Construction is an essential industry for our communities and region. Construction crews work hard all year round to keep projects moving forward on time and without injury. Part of the preparation for winter’s work requires knowing and understanding what’s possible and taking active steps to stay safe at work. Safety is the priority on every job site. Read up on these wintertime challenges and be smart about your preventions to keep yourself and those around you as safe as possible.
Trench foot, also known as immersion foot, solely affects the foot after prolonged exposure to cold and wet conditions. Symptoms include redness, swelling, numbness, and blisters.
When suffering hypothermia, the body’s temperature drops to 95°F or less. Symptoms can range from a total stop in shivering and slower breathing all the way to confusion and slurred speech.
Frostbite occurs when body tissues freeze. But, believe it or not, this condition can occur even when outdoor temperatures are above freezing due to wind chill. When an individual has frostbite, they might experience blisters, numbness, and reddened skin with white/gray patches.
With symptoms such as these, it’s no wonder that OSHA highly encourages specific steps to keep everyone on the jobsite safe and healthy all winter long.
How to protect yourself on the jobsite:
- Hydrate throughout the day with warm, sweetened drinks except alcohol.
- Wear the proper protective clothing. Stick with layered, loose-fitting clothing as well as insulated and waterproof outerwear like gloves, hats, jackets and boots.
- Footwear is especially important. We highly recommend wearing multiple layers of socks in leather-topped boots with removable insoles for cold and wet winter days.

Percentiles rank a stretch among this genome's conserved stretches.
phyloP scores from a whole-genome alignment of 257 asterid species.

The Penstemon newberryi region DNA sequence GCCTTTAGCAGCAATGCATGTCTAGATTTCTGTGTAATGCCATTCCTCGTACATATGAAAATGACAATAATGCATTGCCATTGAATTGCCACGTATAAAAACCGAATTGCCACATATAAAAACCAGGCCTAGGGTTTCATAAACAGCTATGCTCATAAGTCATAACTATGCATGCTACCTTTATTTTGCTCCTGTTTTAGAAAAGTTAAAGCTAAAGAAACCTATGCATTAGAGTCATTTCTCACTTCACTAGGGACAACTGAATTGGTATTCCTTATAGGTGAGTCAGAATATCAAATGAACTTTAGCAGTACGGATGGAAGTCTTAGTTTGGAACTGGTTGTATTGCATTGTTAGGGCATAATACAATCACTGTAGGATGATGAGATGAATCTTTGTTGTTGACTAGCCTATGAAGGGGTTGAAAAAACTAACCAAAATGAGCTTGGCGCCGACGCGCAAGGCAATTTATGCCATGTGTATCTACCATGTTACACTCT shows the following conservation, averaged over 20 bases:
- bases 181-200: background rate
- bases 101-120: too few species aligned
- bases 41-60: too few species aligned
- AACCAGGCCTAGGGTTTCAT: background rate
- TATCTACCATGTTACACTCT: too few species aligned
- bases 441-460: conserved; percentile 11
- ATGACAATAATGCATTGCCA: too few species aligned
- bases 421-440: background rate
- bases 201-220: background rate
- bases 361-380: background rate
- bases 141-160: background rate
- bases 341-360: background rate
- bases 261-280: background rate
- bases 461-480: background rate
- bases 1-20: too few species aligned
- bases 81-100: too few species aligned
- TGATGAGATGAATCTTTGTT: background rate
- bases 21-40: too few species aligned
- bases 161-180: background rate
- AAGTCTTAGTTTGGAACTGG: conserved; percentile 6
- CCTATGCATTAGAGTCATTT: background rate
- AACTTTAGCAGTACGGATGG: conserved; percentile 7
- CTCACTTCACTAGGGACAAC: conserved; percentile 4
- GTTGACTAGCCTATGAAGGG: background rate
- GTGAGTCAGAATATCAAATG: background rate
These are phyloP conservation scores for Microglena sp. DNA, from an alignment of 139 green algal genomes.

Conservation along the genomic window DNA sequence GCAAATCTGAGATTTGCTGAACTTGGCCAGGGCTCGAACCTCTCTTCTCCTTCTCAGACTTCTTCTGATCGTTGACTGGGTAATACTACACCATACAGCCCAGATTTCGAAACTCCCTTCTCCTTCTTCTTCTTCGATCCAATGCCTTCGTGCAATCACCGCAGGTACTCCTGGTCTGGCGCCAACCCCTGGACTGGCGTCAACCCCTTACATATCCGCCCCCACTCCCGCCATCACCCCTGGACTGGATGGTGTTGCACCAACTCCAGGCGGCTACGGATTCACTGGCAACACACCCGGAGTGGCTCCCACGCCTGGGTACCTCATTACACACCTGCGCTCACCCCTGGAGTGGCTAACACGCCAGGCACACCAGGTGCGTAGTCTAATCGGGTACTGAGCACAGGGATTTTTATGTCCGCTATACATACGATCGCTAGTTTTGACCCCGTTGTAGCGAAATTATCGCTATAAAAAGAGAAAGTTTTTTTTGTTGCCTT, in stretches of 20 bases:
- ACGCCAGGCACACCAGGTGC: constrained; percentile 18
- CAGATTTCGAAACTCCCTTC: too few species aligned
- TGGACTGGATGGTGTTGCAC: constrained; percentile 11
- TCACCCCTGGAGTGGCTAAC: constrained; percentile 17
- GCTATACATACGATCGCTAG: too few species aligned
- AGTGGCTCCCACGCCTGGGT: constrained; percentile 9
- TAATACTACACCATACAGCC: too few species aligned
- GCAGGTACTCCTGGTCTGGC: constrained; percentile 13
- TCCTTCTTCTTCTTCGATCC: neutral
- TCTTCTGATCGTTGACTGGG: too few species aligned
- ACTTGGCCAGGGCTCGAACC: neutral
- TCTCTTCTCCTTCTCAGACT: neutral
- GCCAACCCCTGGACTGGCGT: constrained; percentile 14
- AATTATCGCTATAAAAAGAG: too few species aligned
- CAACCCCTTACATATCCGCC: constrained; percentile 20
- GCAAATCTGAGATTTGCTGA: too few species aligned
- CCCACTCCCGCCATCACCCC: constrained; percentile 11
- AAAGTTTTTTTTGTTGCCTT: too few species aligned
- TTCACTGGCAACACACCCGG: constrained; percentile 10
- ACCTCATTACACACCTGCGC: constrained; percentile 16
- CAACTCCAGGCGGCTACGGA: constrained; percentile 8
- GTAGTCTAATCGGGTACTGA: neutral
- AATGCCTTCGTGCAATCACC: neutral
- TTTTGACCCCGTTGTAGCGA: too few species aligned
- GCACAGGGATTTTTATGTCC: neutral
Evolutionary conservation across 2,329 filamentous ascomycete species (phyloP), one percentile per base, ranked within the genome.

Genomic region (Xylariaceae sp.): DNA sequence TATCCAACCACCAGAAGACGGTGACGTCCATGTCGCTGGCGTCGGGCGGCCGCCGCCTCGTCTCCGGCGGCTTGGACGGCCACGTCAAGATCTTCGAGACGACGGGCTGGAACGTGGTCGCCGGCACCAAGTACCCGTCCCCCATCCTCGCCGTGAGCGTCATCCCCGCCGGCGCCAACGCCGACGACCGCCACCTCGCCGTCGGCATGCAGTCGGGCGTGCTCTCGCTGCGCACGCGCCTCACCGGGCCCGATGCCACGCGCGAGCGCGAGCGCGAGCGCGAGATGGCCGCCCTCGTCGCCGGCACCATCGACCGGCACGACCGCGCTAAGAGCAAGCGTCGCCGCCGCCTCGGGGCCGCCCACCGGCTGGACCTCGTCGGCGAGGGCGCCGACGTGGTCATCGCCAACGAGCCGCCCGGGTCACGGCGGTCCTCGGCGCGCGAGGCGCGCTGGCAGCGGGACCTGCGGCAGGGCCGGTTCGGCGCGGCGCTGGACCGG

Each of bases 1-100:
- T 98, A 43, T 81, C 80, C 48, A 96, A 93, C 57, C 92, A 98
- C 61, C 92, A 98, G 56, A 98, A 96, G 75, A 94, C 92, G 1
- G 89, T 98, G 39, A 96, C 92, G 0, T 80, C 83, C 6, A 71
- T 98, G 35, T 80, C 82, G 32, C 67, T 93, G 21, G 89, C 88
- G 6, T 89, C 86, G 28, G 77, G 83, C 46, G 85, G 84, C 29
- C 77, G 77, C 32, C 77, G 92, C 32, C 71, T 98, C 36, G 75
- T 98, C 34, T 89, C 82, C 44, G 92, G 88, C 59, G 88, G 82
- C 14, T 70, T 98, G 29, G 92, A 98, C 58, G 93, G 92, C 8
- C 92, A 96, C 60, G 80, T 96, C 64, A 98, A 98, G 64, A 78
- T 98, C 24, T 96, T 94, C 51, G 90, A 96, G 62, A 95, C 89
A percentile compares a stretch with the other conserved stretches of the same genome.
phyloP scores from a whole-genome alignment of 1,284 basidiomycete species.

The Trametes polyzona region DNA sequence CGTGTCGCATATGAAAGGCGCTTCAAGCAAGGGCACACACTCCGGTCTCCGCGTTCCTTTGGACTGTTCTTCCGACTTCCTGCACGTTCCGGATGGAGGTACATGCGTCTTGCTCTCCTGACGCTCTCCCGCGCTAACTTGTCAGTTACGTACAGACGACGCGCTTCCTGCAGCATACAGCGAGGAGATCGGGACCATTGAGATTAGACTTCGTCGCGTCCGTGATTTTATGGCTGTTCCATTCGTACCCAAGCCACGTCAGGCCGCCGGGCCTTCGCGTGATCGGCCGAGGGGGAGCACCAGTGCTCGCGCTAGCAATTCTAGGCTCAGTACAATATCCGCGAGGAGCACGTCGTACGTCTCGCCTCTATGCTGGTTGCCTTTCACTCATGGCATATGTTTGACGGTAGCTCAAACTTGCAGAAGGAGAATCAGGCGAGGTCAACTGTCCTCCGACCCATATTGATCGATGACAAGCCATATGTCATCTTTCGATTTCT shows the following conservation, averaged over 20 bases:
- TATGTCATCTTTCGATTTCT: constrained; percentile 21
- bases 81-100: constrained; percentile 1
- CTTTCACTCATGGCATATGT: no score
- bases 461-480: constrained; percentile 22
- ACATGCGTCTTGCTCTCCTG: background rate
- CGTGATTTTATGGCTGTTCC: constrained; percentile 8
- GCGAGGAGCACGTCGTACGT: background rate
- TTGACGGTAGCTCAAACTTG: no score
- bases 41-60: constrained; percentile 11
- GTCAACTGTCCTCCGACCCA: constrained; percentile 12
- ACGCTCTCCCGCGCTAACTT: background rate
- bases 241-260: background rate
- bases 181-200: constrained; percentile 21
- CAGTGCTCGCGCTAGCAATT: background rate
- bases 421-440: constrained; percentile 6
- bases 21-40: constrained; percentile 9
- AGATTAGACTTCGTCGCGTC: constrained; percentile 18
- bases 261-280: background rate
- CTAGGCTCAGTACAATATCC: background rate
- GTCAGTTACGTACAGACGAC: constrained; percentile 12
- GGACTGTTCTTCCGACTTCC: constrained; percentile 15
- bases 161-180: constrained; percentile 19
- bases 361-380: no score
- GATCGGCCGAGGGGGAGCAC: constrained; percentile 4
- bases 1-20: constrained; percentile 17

How to support others on the jobsite:
The best way to help your fellow teammates on the jobsite is to watch out for the symptoms associated with any of these diseases and spring into action when needed. When you see someone with symptoms of:
Trench Foot (or Immersion Foot):
- Help your teammate take off his or her wet shoes and socks.
- Allow the affected foot or feet to air dry in a warm area, elevated.
- You’ll want to keep your teammate from walking on his or her affected feet.
- Help your teammate get the proper medical attention.
- Prevent further heat loss by moving your teammate to a warmer place, get them out of any wet clothes, and cover his or her entire body with warm blankets and a plastic sheet of some sort, with the exception of the face.
- Call 911. If emergency services aren’t close by, give your teammate something warm and sweetened to drink and apply heat packs on places like the sides of the chest and neck.
- Follow the same recommendations we shared for hypothermia.
- When helping your teammate, avoid rubbing, applying water, or rewarming the frostbitten area and breaking blisters.
- If your teammate is experiencing frostbite on his or her feet, as with trench foot, don’t let them walk on the affected foot.
- Once your teammate’s initial symptoms have been addressed, seek out medical attention to prevent further issues.
Let’s all have a safe, productive season with these winter worksite tips. Stay warm, everyone!
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